Btw. where did you get that Triple Black Velvet from?
Just saw your post. I am not sure what you mean by "Triple Black Velvet". If you refer to "Black 3.0" which I have mentioned, then it's the third version of Stuart Semples extra black paint (mentioned several times in this thread + links also). The black velvet I have bought is the one you recommended. As seen in my tests, it's very black in visual and UV, but not very black in IR.
 
That approach is great, but only works well when the reflection is perfect & isn't spekular (randomly distributed). With many surfaces you'll get reflections back at the camera even when mirrored reflections go off at 90 degrees.
I suspect if velvet reflect 1% of light straight back it will still reflect 0.5% when the surface is heavily tilted.
If the angle between the two boards is sharp enough (30 degrees or even less) and the surface of each side is smooth, then the light will bounce deeper and deeper into the "trap". The light that will come back will largely be determined by how black the paint is and not as much determined by its glossiness.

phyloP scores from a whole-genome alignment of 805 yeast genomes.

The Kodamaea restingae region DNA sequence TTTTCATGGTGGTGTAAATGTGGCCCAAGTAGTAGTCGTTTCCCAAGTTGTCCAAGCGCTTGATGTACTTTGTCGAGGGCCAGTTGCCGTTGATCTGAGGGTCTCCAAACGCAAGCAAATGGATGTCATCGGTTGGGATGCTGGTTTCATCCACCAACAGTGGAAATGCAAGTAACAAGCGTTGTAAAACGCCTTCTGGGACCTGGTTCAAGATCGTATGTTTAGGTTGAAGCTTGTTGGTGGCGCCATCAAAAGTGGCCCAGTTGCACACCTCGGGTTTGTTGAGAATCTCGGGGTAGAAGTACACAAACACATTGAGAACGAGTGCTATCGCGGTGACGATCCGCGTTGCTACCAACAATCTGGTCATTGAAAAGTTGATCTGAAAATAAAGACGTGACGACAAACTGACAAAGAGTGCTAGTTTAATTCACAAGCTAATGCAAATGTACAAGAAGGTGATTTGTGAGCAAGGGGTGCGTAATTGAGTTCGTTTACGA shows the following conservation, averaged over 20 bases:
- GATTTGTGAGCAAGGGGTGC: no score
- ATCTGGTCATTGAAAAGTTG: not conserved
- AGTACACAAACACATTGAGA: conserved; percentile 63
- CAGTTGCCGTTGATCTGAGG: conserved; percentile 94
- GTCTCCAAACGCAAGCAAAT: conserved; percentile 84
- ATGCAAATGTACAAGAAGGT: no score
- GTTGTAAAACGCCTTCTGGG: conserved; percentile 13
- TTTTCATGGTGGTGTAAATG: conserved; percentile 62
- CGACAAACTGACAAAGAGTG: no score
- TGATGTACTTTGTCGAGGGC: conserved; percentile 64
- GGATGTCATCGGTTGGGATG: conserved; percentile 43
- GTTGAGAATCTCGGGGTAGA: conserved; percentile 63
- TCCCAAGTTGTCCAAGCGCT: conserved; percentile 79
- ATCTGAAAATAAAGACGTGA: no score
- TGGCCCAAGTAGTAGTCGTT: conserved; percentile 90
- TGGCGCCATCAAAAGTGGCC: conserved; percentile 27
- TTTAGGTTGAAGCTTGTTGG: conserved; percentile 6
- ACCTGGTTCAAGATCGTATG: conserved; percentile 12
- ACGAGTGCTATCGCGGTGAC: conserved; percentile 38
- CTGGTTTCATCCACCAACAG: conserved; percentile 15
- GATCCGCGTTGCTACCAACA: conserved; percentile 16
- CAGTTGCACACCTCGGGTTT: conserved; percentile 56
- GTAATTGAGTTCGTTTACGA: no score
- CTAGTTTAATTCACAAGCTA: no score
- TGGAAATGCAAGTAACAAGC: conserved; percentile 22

BTW: I have painted the boards once, but will need another layer to get the paint more even.
 

Dr Klaus Schmitt

Well-known member
Yep, I mentioned that velvet, but cannot find a source to buy it here, hence my asking...

Goood idea about that light trap!!
 
Yep, I mentioned that velvet, but cannot find a source to buy it here, hence my asking...

Goood idea about that light trap!!
I think I linked to the shop in the UK where I bought it. However, if I am not mistaken, you would prefer to buy from a German seller, right? In that case, search for D-C-Fix Self-Adhesive velours film ("selbstklebende veloursfolie"). The official homepages are www.d-c-fix.com and www.d-c-home.com
 
Top